Sunday, March 7, 2010
Zick Dough, Improved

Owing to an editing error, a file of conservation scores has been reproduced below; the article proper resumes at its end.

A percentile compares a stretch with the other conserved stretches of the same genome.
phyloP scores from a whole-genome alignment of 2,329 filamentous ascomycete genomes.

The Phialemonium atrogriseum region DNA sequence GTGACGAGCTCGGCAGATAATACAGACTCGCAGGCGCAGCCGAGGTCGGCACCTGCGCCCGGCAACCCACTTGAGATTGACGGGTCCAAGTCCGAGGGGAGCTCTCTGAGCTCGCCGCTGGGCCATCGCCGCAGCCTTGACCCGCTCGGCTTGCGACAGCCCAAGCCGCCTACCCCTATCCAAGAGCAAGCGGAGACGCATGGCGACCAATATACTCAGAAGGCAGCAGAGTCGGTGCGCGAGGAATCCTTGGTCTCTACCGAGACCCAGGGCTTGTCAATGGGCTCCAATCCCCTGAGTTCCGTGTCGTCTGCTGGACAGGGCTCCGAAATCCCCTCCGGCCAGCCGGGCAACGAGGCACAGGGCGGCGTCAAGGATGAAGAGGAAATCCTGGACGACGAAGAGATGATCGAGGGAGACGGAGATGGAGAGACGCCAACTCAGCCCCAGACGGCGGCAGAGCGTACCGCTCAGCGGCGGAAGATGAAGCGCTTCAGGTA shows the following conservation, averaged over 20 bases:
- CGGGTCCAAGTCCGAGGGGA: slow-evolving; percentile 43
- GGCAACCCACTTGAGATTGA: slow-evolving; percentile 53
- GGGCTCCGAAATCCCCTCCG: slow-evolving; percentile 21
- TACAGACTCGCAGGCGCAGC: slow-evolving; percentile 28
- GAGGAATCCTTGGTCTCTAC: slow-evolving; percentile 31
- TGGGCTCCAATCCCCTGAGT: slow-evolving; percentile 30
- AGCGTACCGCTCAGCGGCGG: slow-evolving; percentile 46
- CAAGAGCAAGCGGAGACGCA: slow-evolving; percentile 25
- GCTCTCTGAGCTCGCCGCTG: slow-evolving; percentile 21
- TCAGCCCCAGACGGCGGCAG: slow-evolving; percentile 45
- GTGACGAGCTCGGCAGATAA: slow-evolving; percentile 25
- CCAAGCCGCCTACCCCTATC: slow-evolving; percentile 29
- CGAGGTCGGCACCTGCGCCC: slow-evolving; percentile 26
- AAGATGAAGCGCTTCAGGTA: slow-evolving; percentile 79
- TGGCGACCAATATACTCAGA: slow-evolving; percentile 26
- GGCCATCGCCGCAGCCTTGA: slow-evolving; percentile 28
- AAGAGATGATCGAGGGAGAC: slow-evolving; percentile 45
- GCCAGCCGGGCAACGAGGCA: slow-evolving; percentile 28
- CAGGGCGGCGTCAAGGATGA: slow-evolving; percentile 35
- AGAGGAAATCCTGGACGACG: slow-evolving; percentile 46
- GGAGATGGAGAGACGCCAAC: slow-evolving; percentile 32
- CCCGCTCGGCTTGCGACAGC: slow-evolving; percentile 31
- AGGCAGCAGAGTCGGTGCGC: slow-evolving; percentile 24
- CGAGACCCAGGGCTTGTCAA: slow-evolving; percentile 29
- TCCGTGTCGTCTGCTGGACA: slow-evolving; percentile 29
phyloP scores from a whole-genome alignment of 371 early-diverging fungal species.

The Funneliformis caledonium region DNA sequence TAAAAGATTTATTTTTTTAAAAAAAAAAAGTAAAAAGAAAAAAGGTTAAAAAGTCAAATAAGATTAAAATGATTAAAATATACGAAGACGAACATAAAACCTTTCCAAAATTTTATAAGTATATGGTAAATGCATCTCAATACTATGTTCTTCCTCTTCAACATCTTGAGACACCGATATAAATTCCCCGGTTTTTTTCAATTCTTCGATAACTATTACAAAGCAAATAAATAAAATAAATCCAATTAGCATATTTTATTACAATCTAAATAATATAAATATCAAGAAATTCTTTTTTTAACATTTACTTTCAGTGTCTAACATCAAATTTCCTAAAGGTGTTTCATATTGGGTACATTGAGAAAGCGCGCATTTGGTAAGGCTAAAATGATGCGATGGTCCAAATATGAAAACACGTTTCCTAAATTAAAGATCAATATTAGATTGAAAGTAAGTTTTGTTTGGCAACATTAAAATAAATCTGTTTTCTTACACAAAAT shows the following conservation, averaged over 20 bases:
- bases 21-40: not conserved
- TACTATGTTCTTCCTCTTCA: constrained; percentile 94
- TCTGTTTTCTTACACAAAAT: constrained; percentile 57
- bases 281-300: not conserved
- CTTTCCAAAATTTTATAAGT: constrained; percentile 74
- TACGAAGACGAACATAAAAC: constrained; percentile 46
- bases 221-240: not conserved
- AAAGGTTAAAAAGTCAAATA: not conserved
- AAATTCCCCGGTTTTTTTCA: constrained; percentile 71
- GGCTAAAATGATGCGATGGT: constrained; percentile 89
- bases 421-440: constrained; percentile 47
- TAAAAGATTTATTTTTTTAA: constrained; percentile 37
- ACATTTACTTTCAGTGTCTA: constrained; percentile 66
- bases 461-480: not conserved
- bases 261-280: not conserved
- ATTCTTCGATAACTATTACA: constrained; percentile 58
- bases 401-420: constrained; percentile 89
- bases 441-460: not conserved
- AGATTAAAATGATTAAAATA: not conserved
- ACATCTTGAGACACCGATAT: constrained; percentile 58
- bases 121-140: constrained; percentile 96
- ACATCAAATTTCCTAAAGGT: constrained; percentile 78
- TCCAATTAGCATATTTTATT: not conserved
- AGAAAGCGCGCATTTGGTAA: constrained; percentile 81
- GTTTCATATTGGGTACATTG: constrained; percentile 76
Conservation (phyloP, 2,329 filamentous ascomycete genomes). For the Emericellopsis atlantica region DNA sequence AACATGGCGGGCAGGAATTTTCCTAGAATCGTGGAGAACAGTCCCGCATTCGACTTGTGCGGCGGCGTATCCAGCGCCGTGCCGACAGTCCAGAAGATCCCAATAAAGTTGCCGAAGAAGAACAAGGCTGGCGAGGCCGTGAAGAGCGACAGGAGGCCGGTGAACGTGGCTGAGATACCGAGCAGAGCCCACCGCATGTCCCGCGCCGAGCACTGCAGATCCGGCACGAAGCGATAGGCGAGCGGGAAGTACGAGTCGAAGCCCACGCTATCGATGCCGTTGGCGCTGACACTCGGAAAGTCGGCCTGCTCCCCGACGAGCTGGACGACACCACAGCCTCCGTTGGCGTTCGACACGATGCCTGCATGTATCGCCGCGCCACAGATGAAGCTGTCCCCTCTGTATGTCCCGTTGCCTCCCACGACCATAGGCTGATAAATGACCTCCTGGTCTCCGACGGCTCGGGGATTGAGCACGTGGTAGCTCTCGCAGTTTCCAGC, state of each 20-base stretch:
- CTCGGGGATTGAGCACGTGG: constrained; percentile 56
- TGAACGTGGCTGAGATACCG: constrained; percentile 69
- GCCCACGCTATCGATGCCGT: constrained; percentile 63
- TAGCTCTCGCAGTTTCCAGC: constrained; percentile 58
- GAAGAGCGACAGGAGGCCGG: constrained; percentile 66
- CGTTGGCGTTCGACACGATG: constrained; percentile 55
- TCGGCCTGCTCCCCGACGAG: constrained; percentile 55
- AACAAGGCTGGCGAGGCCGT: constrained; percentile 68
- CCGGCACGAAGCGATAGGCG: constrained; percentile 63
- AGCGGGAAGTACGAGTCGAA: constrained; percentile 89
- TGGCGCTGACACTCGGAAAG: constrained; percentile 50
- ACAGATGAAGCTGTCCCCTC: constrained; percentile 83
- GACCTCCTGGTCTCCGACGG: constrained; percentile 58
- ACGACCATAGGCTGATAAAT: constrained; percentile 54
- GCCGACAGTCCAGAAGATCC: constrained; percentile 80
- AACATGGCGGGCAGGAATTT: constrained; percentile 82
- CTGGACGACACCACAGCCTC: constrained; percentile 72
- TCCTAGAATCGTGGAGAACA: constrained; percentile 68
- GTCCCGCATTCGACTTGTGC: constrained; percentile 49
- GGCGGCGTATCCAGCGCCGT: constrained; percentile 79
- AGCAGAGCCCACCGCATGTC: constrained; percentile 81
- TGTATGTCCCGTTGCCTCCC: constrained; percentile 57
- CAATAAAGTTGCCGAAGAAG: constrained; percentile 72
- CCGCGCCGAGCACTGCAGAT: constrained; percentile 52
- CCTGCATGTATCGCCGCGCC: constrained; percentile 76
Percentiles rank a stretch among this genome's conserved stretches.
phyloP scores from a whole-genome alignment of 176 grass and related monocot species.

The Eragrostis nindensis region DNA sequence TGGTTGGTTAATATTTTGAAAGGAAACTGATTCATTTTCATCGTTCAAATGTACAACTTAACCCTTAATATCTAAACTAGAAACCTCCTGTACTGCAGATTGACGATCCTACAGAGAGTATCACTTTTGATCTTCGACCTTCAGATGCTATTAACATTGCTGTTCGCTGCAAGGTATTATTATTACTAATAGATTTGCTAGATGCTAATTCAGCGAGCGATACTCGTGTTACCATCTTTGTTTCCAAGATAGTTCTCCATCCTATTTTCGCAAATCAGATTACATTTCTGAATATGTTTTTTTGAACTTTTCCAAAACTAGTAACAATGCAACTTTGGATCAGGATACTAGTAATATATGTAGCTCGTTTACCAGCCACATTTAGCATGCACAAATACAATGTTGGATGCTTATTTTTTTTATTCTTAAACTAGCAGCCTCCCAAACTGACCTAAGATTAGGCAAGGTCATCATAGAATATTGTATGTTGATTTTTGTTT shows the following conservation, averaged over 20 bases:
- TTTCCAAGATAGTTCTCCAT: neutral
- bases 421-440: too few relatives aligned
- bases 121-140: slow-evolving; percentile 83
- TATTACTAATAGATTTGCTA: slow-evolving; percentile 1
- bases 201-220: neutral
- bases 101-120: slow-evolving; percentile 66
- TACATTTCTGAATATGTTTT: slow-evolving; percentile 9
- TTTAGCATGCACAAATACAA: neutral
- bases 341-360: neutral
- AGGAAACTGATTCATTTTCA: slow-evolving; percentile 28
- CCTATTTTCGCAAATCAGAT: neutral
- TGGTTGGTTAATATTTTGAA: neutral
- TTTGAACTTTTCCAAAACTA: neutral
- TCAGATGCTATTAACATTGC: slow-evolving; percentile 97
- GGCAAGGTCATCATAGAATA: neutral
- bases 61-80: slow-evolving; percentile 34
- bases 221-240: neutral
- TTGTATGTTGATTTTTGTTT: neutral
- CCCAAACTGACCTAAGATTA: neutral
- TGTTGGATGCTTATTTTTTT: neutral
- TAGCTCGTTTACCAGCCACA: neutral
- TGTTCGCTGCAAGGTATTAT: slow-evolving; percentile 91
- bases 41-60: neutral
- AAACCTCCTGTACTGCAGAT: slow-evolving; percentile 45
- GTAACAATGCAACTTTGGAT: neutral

photo by Mary Ferracci I've borrowed this wonderful photo from Mary's View. It's a bluebird from her yard in North Carolina who is hooked on Zick Dough. See anything wrong with this picture? It jumps right out at the Science Chimp. He's not putting weight on his left foot, and the toes are swollen. He's in pain. And it's all my fault. I've been quietly working this winter, learning about bird nutrition, perfecting a recipe, trying to right some wrongs. I've posted before about the joys and drawbacks of feeding the homemade suet dough that a lot of people are calling Zick Dough. And I've said before that I feel a little squeamy about having my name on that recipe, even moreso since I figured out that it can give birds who eat too much of it a painful case of gout. You can read about that in the original posts, "Uh-Oh, Zick Dough" and "Crack is a Better Name for It." If you're just joining us for this story, I'll recap: I've been feeding homemade suet dough for years. The basic recipe has always been: OLD ZICK DOUGH 1 cup peanut butter 1 cup lard 2 cups yellow cornmeal 2 cups quick oats 1 cup flour And the birds in my yard have gobbled it up, everything from chickadees, tits and nuthatches to woodpeckers, cardinals, sparrows, towhees and bluebirds. Bluebirds are the biggest fans of Zick Dough. And therein lies the problem. As I've explained, eastern bluebirds are the ultimate addictive personalities. Given an easy food source, they will exploit it to the exclusion of almost everything else. If you stop and think about it, the recipe above is anything but a complete diet. It's fat, some limited protein, and carbohydrates, and it's really rich. It's kind of like living on, well, oats, lard and peanut butter. Here is the foot of a female bluebird who gorged on Zick Dough all winter and into the spring of 2009. She can't put weight on it. It hurts. She's got gout. Or metabolic bone disease. Or something bad. And I strongly believe it was due to an improper diet, and I felt, and still feel, terrible about that. The short-term answer was to suspend all feeding of Zick Dough. And her foot recovered, sort of. The swelling went down, but she had a permanently stiff middle toe, as if she were giving me the finger for feeding her low-value food. And I deserve it. That bluebird disappeared sometime in the fall of 2009. I don't know what happened to her, but I'm sure that if she could come back to my feeder, she would have by now. I have to think that having a stiff foot was a handicap, and I'm ready to take the blame if she died before her time. I'll never know. All I know is she was here for years, and now she's gone. Maybe she was really old, and that's why she ate so much of the easy stuff. photo by Mary Ferracci I don't think it's a coincidence that a bluebird in North Carolina who also gorges on Zick Dough has the same problem. And that's my problem, and that of anyone who feeds this stuff to their backyard birds. Maybe that's you, too. So. I'm cruising along early this winter, feeding my first batch of Zick Dough, enjoying my bluebirds and all the others, and so glad to be able to help them through the worst winter in memory. I didn't start feeding it until it got really cold--Christmas, for goodness' sake--and I planned to suspend feeding it the moment it got reliably warm. My suspicion is that feeding this rich food in warm weather is what got Gouty into trouble. So feeding it only in really cold weather was my interim answer to the problem. One fine morning I get a Google Alert for Zick Dough (it's really out there on the Internet.) It's a piece written for the Maryland Bluebird Society's "Chatter" by Felicia Lovelett. I devour it with great interest. In it, she cites my post, "Uh-oh, Zick Dough" in which I describe possible gout in my bluebird visitors. And she points out that suet dough mixes are very low in calcium, high in phosphorus, and "contain proteins that are relatively low in biological value." Further, she suggests that "Gouty" may have had Metabolic Bone Disease. Well, whether it was gout or MBD, there's no doubt she was all messed up, and I had good reason to suspect it was the steady diet of Zick Dough that messed her up. A male bluebird in my yard, also a heavy imbiber, had the same problem. And both recovered when I withheld the Zick Dough. Ms. Lovelett suggests basing suet dough on a "formulated diet that provides adequate calcium, high quality proteins and other essential nutrients." And she mentions unmedicated chick starter as a base. Chick starter is an extruded pellet that crumbles easily. It's formulated to encourage growth and strong bones in young domestic chicks, kind of like puppy chow for birds. It's got a lot more nutritional oomph than yellow cornmeal, oats, peanut butter or lard. My very next trip was to the feed store, where I bought a small (20-pound) bag of DuMor unmedicated chick starter. (You definitely want to check the label--the last thing we want is to give antibiotics to wild birds!) I spent some time fiddling around with proportions and finally came up with this: NEW ZICK DOUGH: SMALL BATCH Melt in the microwave and stir together: 1 cup peanut butter 1 cup lard In a large mixing bowl, combine 2 cups chick starter 2 cups quick oats 1 cup yellow cornmeal and 1 cup flour Add melted lard/peanut butter mixture to the combined dry ingredients and mix well. I made a small batch first, and laid out two piles of Original Recipe and New Improved. It was a gas, watching the birds sample both. Yes, it looks different...Some, like the titmice, tried the new but preferred the old mix. One female cardinal stuck to the old mix. The other cardinals preferred the new recipe. Of my pair of bluebirds, the female liked the old mix, and her mate liked the new. Importantly, they all accepted it immediately, and the switch to the new recipe was seamless and instant. I really hadn't expected it to be that easy. I figured out that the tufted titmice just like bigger chunks to carry off, and the new mix is more crumbly, so they can't find a big wad as easily with the new recipe. All the birds are perfectly happy with the new mix, and everyone is eating better this winter. While I'm at it, I'm going to pass along my secrets for mixing Zick Dough in large batches. Here's my quintupled recipe. NEW ZICK DOUGH: BIG BATCH 5 cups (1 40 oz jar) peanut butter 5 cups (1/3 of the 64-oz bucket) of lard (Wal-Mart, in the Shortening aisle) 10 cups chick starter (available at any feed store) 10 cups quick oats 5 cups yellow cornmeal 5 cups flour Measuring peanut butter and lard by the cup is a pain in the butt. Instead of measuring, I just use a bowl scraper to empty out a 40-oz jar of PB into a medium-sized mixing bowl. It takes up half the bowl. Then, I fill the rest of the bowl with lard. This saves a lot of time and mess in trying to stuff peanut butter and lard into a measuring cup. There's no way to do that without getting it all over you. Put the bowl in the microwave and melt the mix down (about 5 minutes on High). Stir it together. Have all the dry ingredients--chick starter, oats, cornmeal and flour--well blended in a lobster pot before pouring in the molten peanut butter/lard mixture. Stir well with your heaviest spoon, making sure you get down to the bottom. I finish by working it with my hands. I sit on the floor with the lobster pot between my knees and Zick Dough up to my elbows, but I will spare you a photo of that. The great thing about chick starter is it keeps the mix from getting so gummy and ensures a lovely texture to the final product. And it nourishes your birds. It's a win-win all around. Mmm, good enough to sample. And yes, I do. I like to make sure it tastes good. Disclaimer: Even New Zick Dough is too rich to be fed once the weather warms up. The birds will still beg, but please suspend feeding once it warms up and send them off to get the live insect protein they need. Here's Gouty, about three weeks after I suspended feeding Zick Dough. She's using both feet, and looks a lot better, no? The last thing I want to do is pretend I have the final answer here. Like life, the Zick Dough recipe is a work in progress. I'll be watching to see how my birds fare this spring, having had a winter's worth of New Zick Dough. If your birds are hooked on Zick Dough, please find a feed store and pick up some chick starter--one 20-pound bag should last you all winter--and mix up the new recipe. It's easier to mix, smells lovely, and offers better nutrition to the birds we all love so well. Thanks to Mary Ferracci for her photos and her friendship. And to Felicia Lovelett, for the chick starter idea. Answer my email, willya?